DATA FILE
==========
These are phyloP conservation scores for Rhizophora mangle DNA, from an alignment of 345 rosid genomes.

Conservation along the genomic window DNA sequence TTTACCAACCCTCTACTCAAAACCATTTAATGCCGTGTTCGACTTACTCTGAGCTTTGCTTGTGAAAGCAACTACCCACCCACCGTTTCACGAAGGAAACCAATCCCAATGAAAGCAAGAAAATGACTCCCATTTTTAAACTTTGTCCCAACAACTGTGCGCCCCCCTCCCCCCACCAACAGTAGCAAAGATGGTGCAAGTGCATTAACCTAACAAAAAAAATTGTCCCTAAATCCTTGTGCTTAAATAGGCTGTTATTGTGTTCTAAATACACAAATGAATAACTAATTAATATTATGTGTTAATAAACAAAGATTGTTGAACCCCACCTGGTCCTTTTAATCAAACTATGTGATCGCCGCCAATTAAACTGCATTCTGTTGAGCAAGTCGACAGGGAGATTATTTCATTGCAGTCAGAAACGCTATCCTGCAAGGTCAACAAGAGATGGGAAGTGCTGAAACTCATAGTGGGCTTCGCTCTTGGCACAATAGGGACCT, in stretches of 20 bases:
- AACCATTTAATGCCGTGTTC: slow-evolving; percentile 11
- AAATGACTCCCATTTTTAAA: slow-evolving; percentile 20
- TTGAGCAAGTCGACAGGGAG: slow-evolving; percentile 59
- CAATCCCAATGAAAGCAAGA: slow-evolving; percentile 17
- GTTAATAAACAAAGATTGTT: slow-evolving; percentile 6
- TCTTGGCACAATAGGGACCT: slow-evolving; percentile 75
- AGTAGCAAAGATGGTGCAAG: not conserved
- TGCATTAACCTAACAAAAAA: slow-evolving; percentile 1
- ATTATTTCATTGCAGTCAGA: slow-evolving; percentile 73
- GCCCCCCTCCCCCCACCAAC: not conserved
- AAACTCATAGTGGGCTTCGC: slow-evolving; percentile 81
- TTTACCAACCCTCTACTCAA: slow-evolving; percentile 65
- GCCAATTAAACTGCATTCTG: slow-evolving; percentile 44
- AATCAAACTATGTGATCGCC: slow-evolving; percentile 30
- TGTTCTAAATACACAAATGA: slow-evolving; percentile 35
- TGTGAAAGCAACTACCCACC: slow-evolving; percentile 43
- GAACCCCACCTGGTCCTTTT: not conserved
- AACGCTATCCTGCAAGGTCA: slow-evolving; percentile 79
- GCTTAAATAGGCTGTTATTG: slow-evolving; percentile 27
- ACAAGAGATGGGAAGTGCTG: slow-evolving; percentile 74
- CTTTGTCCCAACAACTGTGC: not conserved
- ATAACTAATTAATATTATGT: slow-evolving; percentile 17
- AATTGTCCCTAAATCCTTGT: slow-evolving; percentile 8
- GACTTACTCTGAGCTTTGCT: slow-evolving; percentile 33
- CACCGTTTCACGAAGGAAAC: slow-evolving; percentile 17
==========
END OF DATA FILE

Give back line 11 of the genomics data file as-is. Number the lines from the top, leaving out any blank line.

- ATTATTTCATTGCAGTCAGA: slow-evolving; percentile 73